Many of the habits that we carry throughout life, for better or for worse, are developed in childhood.
American philosopher William James wrote, “Could the young but realize how soon they will become mere walking bundles of habits, they would give more heed to their conduct while in the plastic state.”
But what does a child know about these matters? They can’t possibly know what they’re getting themselves into. They merely observe their environment and adapt accordingly from a very early age. In fact, research has established that many fundamental processes that have to do with thinking, reasoning, and learning are present and fully functioning at birth or develop by the time a child is 4-5 years old (Goswami, 2008).
As parents, we need to help inculcate good learning habits in our children. It’s not only about doing their homework every day, which is no doubt important, but also about how they learn. After all, homework will one day end, but learning never does, and developing a positive attitude towards learning is paramount for them to have a successful life.
Habits form early in a child
Habits form and get entrenched in the human brain automatically based on an individual’s environment unless there is a conscious effort to shape them.
Once habits set, they are very difficult to break, because repeat habits set up a dopamine release loop in the brain which creates a feeling of pleasure and strengthens the habit.
When it comes to kids, you need to catch them while they’re young—research shows that children develop habits by age 9.
But that doesn’t mean you should wait until you think they know what you’re talking about. Kids pick up on more things than we realize, and as mentioned above it starts from an early age.
While study habits can be built later in life, start with teaching your kids self-control. Research has shown that children who learn self-control at an early age are set up for more success later in life. Children who exhibit tendencies like impulsivity, aggression, and hyperactivity struggle emotionally, socially, and academically throughout life (Spira & Fischel, 2005).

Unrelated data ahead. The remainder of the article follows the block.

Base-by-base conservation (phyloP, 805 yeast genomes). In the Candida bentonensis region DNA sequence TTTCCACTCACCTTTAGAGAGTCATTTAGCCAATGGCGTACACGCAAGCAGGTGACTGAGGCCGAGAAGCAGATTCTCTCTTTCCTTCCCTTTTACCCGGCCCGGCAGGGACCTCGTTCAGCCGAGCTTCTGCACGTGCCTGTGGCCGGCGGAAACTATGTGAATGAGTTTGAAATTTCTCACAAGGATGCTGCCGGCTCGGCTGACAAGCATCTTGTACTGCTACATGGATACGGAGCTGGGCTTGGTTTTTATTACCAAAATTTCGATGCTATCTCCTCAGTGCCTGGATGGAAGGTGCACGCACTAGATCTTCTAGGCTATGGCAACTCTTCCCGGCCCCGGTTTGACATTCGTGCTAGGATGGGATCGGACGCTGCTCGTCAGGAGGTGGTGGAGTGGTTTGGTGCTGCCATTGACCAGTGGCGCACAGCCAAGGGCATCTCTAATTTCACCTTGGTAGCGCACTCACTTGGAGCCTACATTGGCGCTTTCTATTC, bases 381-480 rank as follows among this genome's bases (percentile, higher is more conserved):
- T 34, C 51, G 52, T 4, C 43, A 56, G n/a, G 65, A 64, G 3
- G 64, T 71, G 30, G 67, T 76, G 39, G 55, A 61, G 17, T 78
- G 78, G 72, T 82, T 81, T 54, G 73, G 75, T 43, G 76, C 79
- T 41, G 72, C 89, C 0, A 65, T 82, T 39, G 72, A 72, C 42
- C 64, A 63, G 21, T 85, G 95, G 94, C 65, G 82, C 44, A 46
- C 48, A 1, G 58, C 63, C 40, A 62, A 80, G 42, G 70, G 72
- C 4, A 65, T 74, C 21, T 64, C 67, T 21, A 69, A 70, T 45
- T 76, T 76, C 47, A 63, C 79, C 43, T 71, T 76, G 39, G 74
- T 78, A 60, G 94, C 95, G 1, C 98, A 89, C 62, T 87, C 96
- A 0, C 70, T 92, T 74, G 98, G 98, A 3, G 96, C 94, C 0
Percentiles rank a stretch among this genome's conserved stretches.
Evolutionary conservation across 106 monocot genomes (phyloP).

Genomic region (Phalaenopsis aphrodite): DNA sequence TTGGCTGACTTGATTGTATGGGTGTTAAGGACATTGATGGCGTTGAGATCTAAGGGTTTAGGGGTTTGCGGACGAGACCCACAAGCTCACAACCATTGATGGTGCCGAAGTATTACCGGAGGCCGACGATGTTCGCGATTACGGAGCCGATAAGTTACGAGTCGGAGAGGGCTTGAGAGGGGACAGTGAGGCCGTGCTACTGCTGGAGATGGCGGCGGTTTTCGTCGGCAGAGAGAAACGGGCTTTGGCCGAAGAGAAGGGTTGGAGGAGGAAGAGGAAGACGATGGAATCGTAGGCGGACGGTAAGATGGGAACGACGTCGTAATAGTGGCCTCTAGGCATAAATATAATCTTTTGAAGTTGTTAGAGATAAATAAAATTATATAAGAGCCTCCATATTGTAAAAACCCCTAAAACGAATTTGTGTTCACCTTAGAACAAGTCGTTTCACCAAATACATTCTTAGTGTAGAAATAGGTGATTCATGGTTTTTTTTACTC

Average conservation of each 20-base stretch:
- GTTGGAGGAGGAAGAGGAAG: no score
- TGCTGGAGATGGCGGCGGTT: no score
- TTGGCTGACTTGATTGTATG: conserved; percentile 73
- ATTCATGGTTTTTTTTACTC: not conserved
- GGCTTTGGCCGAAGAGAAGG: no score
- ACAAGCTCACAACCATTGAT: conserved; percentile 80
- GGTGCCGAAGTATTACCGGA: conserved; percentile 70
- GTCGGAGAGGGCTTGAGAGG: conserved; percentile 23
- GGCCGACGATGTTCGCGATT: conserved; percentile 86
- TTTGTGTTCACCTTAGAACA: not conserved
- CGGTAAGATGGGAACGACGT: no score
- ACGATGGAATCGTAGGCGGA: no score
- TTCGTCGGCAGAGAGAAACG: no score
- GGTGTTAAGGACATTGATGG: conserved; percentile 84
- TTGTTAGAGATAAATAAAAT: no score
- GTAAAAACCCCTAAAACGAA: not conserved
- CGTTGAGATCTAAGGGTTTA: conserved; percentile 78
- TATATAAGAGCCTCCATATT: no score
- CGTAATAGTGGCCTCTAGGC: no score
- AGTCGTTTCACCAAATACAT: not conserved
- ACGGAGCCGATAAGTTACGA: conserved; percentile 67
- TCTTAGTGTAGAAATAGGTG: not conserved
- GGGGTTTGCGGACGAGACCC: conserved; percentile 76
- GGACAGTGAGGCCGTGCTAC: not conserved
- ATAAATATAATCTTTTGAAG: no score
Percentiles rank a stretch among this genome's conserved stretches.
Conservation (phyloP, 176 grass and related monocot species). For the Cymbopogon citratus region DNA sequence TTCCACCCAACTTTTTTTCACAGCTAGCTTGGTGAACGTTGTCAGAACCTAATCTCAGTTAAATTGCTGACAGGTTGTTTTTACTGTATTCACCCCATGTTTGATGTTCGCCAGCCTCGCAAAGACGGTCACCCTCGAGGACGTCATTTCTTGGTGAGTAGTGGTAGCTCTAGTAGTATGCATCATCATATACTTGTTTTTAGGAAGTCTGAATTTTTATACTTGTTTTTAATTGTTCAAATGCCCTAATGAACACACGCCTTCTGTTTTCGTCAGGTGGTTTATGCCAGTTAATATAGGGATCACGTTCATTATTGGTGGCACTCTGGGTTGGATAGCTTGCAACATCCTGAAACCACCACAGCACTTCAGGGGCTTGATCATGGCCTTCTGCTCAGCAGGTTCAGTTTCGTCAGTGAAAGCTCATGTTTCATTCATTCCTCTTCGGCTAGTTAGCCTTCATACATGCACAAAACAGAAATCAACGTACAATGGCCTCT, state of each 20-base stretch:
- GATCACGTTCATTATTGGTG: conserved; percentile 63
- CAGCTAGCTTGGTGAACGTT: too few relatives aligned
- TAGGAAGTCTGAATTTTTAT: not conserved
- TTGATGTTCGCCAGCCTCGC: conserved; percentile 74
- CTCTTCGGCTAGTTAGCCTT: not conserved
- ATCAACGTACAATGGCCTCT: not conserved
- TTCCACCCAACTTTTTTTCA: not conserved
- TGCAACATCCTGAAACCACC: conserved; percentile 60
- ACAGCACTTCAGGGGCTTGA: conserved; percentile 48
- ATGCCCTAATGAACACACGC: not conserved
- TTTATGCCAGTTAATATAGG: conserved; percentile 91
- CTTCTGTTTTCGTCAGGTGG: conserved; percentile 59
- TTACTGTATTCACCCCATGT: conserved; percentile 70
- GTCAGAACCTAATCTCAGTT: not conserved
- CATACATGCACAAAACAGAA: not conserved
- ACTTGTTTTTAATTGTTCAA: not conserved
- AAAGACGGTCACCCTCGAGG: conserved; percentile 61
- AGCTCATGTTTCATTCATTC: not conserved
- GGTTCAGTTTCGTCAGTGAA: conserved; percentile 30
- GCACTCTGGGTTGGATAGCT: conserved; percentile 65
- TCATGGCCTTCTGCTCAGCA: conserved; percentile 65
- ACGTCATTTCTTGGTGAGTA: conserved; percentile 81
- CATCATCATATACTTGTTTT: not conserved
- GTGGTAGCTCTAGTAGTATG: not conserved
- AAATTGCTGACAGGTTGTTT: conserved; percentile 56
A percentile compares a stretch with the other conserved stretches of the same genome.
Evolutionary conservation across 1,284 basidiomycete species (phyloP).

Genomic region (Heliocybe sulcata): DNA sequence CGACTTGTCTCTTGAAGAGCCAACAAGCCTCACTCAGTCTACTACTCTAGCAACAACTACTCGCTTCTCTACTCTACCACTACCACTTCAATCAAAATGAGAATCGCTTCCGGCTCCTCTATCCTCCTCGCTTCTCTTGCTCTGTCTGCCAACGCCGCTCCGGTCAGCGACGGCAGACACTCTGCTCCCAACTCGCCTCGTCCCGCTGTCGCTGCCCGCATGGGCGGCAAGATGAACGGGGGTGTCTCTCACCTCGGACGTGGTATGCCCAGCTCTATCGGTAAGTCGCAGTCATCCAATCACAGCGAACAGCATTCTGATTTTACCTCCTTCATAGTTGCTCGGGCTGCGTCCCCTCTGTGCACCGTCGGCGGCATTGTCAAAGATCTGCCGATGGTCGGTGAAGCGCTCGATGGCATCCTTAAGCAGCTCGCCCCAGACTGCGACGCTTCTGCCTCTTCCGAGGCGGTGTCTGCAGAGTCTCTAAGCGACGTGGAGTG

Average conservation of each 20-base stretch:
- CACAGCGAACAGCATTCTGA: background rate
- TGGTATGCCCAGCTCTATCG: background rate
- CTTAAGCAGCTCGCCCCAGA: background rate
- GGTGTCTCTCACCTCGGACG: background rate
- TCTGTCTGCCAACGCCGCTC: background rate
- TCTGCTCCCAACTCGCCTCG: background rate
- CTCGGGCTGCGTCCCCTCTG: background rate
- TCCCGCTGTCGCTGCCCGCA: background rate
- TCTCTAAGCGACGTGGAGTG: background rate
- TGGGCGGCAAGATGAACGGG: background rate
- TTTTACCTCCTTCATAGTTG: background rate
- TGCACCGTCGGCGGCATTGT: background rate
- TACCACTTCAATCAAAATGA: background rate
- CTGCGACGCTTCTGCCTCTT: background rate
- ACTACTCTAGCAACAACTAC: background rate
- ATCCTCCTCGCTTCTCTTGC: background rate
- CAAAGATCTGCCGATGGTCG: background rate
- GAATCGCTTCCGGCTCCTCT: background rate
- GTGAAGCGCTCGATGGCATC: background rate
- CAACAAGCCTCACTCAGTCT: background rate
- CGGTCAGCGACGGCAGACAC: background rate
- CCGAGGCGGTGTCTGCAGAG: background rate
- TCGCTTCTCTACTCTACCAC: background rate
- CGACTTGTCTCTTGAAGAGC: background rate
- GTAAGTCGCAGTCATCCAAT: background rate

However, this post is going to focus specifically on developing successful learning habits in young school-going children.
Habits take time to develop consciously
It’s a popular internet-fuelled belief that it takes 21 days to form a habit. But a study out of University College London suggests that the truth is not so simple.
While the 21-day rule may be applicable for simpler habits, like drinking a glass of water after breakfast, a more complex routine can take the better part of a year to cement itself.
As you work with your children to develop the following habits, understand that it will probably take some time for them to stick. Forming a habit isn’t easy, but once the initial inertia is overcome your child will benefit from it for the rest of their lives.
Now let’s get into the 7 essential learning habits that every child should develop.
1. Designate a study area for your child
Help your child create a study area, a place that is dedicated to school work and projects. As they become habituated to this space, it will help set the tone for concentration and productivity.
The “real” study area is, of course, in their mind. The ability to dip into and out of “focus mode” will serve them immensely later in life.
2. Keep short breaks between bursts of concentration
Sometimes referred to as the “Pomodoro technique”, this famous and well-loved productivity technique recognizes that the human brain cannot focus for too long without getting exhausted. It’s just nature.
Instead, your child can focus for a long period, typically around 25 minutes, followed by a short break of 5 minutes to allow the brain to rest and recuperate for the next burst of concentration. After 3-4 cycles like this, a longer break of usually 15 minutes follows.
Having to sit and concentrate for hours together can feel like a daunting task. This method, among other things, tricks the brain by setting a shorter time limit. 25 minutes doesn’t seem quite as long as 2 hours, so it doesn’t feel as daunting. The short break then rejuvenates the mind and makes it easy to keep going.
3. Understand how long work will take and prioritize
Encourage your child to learn how much time a particular task will take for them. They need to familiarize themselves with their working styles (while always improving simultaneously).
Then they can prioritize their tasks. Perhaps they want to do the ones that will take longer earlier in the day, and keep the shorter ones for later when they will have less energy.